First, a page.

Receiving Wide Coverage ...
JPM Shuffle: Shao Zili, JPMorgan Chase's chairman and chief executive in China, will step down from those positions and take over as vice chairman of the Asia-Pacific region as soon as a replacement is found. The unofficial official word from the bank anony-mice leaked a memo is that Shao wanted "to return to a regional role." Of course, it's hard not to correlate the departure to federal authorities' ongoing investigation into whether JPM hired the sons and daughters of Chinese officials in order to gain business. Per the FT's anony-mice, however, "there is no suggestion that Mr. Shao has broken any laws, although his responsibility for a country, which is the subject of U.S. regulatory investigations, did weigh on his position." Shao's departure is the division's second big loss in less than a month. Scan readers will recall that Fang Fang, the bank's chief executive for China investment banking and vice chairman of investment banking in Asia, announced his "retirement" in late March.
Italian Share Sale: Italian bank Monte dei Paschi di Siena is increasing the number of shares it plans to sell (from 3 billion to 5 billion) in efforts to pass an upcoming European stress test. The beleaguered bank is also up against a deadline to start paying back its 4.1 billion bailout this year. New York Times, Financial Times
Wall Street Journal
Whoa: "With losses widening and cash shrinking, representatives of mobile-payments startup Square Inc. have discussed a possible sale to several deeper-pocketed rivals." Anony-mice tell the paper these deeper-pocketed rivals include Google, Apple and PayPal, though pretty much everyone involved is formally denying discussions took place and/or that Square is mulling a sale at all. The article goes on to say that Square is barely breaking even and that's it much ballyhooed partnership with Starbucks actually cost it money. Hmm. Maybe banks shouldn't be so worried about Square, after all.
A deep dive into what went wrong at now-defunct Bitcoin exchange Mt. Gox, courtesy of an anony-mouse: "For some of this time in early 2014, [CEO Mark Karpelès] sat in his office watching anime or episodes of 'Breaking Bad,' and complained he was gaining weight. At a time when Mt. Gox needed to tightly seal its systems and find new banks, Mr. Karpelès concentrated on what to serve in the planned bitcoin cafe, consulting with French chefs and coffee experts."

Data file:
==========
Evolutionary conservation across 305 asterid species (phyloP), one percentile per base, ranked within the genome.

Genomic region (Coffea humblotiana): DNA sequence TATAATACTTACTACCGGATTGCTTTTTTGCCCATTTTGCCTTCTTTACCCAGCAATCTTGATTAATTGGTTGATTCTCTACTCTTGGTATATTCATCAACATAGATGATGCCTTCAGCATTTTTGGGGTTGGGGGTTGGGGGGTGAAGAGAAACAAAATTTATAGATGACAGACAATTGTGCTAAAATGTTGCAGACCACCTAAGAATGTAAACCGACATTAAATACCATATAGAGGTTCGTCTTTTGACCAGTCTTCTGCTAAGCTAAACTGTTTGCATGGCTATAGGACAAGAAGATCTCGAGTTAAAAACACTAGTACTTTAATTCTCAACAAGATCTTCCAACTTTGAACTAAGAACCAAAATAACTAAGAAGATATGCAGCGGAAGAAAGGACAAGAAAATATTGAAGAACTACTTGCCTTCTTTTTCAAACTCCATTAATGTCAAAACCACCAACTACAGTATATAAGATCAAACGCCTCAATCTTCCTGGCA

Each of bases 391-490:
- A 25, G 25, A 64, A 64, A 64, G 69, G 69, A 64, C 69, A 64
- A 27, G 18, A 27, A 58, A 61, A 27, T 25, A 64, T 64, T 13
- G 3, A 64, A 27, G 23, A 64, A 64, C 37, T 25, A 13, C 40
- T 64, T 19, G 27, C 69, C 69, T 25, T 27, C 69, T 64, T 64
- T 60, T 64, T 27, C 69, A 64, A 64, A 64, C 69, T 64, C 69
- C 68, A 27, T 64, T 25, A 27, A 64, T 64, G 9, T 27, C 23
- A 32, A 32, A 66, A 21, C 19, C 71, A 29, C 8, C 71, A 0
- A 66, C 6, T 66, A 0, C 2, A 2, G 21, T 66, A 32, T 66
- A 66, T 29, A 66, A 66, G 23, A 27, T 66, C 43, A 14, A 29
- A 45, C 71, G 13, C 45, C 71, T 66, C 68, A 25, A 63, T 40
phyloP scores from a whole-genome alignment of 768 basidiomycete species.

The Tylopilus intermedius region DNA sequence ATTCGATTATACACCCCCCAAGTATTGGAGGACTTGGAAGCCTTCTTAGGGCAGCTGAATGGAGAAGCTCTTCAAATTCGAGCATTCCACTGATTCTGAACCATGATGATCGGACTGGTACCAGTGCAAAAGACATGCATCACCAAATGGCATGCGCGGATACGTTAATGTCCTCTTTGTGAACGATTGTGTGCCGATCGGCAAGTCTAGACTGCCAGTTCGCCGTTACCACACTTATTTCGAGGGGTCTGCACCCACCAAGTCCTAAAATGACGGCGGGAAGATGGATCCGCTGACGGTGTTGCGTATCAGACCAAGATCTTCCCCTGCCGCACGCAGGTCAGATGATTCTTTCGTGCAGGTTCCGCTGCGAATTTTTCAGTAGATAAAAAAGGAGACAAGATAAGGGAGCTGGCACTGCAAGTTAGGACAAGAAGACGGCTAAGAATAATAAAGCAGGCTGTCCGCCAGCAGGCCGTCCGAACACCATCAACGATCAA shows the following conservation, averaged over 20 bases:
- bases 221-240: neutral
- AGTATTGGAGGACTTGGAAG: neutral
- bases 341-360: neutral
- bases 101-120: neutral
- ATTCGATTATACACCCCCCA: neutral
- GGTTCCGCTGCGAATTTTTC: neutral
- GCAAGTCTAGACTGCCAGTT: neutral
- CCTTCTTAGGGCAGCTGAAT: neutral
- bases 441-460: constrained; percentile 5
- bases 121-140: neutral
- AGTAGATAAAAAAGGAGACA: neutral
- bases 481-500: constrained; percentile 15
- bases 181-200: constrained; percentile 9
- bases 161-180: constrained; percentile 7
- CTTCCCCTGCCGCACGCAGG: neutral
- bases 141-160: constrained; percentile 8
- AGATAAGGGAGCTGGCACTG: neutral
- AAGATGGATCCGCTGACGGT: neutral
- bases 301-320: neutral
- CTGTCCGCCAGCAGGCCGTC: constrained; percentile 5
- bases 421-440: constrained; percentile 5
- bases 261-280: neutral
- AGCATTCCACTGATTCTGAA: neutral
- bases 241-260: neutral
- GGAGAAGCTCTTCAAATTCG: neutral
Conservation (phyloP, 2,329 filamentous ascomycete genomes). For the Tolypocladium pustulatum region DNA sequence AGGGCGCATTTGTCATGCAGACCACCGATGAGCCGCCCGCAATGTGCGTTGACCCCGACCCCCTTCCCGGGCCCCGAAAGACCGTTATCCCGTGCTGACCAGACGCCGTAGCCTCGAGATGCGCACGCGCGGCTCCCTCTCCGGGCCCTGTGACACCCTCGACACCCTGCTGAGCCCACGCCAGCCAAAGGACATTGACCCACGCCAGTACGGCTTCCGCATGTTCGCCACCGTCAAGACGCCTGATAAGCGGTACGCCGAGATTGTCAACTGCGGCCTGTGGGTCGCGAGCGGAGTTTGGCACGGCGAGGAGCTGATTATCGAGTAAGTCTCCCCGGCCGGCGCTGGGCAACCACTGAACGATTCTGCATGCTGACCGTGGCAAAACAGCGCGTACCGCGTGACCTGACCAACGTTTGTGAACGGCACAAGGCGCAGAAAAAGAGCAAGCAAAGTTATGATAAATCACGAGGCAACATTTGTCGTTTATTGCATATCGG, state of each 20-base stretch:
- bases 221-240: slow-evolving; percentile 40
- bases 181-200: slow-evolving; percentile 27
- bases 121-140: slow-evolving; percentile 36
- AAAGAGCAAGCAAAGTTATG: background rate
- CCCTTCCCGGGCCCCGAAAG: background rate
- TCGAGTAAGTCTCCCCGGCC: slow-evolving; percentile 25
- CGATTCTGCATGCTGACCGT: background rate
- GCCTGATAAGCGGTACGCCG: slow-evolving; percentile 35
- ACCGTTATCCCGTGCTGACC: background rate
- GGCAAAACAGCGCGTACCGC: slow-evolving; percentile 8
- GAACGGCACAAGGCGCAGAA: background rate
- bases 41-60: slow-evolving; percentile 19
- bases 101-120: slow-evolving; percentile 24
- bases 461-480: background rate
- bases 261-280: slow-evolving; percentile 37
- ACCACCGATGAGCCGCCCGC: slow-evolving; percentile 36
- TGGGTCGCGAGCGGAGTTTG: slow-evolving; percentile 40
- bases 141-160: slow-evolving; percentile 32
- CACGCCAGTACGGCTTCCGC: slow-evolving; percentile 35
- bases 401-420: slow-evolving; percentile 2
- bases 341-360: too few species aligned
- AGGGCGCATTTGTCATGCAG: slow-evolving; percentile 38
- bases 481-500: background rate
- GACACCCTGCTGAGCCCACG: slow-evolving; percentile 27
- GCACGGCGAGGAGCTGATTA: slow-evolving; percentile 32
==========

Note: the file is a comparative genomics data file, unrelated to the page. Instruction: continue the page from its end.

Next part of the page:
Mortgage lenders are loosening standards for home buyers, "a sign of their rising confidence in the housing market."
Big banks are warning about a decline in their net interest margins, thanks to the effect low rates are having on loan and investment profits. "The continued decline is surprising analysts who expected the Federal Reserve's withdrawal of economic stimulus to lead to higher rates and better profit margins at the biggest U.S. banks," the paper notes.
Some big banks most notably Goldman Sachs are fighting hard to keep their commodities businesses.
New York Times
The latest column from Gretchen Morgenson looks at banks' push to keep riskier collateralized loan obligations on the books in spite of the Volcker Rule, which currently prohibits a chunk of them. "And what of the argument that small banks will incur crippling losses when forced to sell their C.L.O. holdings under the Volcker Rule?" she writes. "Not true. Small banks simply don't own large amounts of this paper."